I didn’t read the South China Morning Post on Saturday. Fortunately, Imagethief did… and turned up this:
It is a work by artist Liu Yuyi and his daughter, Liu Haomei, painted to mark the 10th anniversary of Hong Kong’s return to Chinese sovereignty. Measuring 7.1 meters by 2.8 meters, Halcyon Days Pearl is Hong Kong’s largest painting.
It depicts President Hu Jintao surrounded by a selection of Hong Kong’s great and good with Hong Kong Chief Executive Donald Tsang quite literally standing there as Hu’s right hand man. If SAR critics are looking for more "Beijing’s poodle" material to lob at Tsang, this could be it.
Liu said he wanted to include people of different political views, which explains the appearance of Cardinal Joseph Zen, Bishop of Hong Kong, Anson Chan, former chief secretary to the SAR, and Alan Leong, the Civic Party candidate who lost out to Tsang in March’s controlled election. Tycoons such as Li Ka-shing and Stanley Ho earn spots much closer to Hu.
According to the SCMP article, the background of the painting includes Mount Everest (presumably without a road running up the side) as a symbol of mainland China’s support for Hong Kong.
Imagethief makes two interesting comparisons: one to the iconic cover of the Beatles’ Sgt. Pepper’s Lonely Hearts Club Band and the other to Mao-era propaganda art.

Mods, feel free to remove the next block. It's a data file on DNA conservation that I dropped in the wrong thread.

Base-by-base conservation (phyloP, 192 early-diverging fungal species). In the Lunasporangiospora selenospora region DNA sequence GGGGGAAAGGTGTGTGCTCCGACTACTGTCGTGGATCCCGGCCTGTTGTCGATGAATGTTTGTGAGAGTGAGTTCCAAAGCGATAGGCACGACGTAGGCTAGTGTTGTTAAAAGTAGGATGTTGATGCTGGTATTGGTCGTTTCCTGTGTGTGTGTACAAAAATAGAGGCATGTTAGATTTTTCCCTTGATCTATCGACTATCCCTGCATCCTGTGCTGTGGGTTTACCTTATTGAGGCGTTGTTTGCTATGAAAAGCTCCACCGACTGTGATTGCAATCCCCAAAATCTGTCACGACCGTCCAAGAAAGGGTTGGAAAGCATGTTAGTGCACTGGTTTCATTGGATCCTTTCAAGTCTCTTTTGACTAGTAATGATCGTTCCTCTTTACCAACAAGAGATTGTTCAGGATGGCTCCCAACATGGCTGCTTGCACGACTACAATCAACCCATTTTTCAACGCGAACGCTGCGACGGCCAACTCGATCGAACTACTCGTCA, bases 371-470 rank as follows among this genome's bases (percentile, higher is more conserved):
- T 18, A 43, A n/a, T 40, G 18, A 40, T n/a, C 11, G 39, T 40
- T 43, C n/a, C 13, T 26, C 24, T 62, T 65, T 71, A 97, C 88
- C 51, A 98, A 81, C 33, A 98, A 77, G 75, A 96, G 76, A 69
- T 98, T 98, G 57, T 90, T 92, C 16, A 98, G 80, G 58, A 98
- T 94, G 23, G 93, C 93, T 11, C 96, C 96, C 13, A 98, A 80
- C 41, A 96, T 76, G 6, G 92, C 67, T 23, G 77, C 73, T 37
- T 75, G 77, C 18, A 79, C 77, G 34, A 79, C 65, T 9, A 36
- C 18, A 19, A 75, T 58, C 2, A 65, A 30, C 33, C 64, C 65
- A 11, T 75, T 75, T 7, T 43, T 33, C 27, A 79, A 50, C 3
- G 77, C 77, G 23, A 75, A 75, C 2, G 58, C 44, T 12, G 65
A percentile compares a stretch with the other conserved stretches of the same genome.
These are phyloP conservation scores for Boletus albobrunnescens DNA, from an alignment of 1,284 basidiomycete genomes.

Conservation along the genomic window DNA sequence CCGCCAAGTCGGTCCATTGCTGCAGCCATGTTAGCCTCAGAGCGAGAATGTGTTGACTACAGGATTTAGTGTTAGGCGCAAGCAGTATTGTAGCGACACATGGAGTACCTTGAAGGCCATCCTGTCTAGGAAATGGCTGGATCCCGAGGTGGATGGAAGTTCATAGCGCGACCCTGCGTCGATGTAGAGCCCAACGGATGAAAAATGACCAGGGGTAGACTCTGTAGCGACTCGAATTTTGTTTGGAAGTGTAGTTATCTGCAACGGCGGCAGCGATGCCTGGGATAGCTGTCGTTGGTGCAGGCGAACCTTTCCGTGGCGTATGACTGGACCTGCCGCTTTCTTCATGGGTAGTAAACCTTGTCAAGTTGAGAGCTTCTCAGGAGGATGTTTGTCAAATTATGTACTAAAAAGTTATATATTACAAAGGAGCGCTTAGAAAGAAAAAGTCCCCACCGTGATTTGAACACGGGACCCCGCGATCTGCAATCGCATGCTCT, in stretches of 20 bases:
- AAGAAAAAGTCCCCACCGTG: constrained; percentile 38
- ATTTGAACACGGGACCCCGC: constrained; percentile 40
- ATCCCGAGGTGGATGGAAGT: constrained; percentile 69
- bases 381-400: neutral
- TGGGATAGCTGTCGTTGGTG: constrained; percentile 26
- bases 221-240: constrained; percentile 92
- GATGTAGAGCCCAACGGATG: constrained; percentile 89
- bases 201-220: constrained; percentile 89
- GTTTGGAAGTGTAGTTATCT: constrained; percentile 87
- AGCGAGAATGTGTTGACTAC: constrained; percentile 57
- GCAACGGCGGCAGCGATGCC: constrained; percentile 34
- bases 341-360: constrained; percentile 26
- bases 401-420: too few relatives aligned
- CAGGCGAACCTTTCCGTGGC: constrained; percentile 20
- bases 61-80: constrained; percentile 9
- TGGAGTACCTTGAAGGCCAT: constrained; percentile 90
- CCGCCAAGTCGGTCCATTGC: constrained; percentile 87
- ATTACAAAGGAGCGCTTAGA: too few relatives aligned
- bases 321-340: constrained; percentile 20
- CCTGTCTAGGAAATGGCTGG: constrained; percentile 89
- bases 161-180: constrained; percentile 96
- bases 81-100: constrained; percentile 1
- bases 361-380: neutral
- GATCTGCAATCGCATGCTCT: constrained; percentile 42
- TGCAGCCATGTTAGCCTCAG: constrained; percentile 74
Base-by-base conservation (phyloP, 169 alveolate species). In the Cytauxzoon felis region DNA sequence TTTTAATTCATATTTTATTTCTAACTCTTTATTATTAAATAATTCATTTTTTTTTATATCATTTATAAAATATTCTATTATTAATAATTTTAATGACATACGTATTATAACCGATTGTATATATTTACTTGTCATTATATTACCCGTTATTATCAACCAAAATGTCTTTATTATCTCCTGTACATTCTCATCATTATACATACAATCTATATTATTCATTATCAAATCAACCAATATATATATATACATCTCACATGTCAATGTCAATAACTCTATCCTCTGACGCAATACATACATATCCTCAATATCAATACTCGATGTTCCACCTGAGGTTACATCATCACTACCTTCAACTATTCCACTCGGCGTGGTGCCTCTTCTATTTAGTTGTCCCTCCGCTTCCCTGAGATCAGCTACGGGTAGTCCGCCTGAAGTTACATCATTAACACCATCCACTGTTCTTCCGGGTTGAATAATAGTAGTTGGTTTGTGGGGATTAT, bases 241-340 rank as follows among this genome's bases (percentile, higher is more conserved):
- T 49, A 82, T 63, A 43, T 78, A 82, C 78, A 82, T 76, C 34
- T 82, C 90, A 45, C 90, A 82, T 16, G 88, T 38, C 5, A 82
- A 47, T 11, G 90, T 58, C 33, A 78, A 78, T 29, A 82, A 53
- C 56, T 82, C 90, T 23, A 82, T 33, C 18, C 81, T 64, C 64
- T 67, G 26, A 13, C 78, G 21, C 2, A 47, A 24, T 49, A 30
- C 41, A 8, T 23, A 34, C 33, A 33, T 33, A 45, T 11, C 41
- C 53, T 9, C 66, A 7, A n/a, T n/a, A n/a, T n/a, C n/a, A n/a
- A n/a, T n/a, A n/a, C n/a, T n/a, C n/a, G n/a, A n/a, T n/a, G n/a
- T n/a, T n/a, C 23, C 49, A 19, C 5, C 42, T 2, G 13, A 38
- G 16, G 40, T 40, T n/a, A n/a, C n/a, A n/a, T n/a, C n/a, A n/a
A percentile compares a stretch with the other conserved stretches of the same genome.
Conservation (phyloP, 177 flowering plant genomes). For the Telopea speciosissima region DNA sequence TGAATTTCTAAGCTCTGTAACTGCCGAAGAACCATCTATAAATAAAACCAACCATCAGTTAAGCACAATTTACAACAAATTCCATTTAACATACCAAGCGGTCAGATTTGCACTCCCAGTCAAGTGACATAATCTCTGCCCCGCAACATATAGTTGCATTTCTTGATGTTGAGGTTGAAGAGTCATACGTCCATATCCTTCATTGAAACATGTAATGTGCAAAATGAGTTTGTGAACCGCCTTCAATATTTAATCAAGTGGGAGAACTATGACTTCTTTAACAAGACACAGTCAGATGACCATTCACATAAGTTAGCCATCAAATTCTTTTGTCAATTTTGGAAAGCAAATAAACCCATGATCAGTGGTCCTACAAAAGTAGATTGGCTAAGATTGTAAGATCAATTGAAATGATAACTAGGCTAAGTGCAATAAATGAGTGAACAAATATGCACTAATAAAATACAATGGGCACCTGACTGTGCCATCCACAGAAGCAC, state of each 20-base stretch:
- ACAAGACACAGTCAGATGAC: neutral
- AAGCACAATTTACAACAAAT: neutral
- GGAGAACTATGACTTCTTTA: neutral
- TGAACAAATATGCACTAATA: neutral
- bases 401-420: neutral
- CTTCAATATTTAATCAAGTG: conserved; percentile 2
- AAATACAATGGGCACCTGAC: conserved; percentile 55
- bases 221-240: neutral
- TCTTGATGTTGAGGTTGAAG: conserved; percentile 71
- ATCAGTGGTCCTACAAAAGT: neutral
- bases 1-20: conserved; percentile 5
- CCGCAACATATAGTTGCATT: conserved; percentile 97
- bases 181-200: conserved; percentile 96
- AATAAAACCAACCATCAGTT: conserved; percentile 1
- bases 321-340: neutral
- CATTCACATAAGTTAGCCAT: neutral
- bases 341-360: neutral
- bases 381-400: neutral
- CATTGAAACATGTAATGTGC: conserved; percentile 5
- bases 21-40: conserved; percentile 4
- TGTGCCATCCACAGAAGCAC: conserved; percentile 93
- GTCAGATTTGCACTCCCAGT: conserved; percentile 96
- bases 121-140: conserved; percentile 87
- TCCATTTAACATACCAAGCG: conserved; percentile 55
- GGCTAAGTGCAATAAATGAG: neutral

Parallels are drawn between the positioning of Hu amongst the Hong Kong’s elite and Mao in his classic poses surrounded by the proletariat. Similarities can also been seen in the use of positive imagery.
My first thought was that this kind of iconography might be intended as ironic. Apparently not, it seems.
Imagethief’s closing remark is to ask what Hong Kong people might think of it (or where to hang it). I’d also be interested to find out what Beijing’s take on it is. When the official message for the handover anniversary is likely to be along the lines of social and cultural inclusiveness combined with mutual economic gain, it can’t be good PR to have someone drag up images that remind many Hong Kong people of what made them leave the mainland in the first place.
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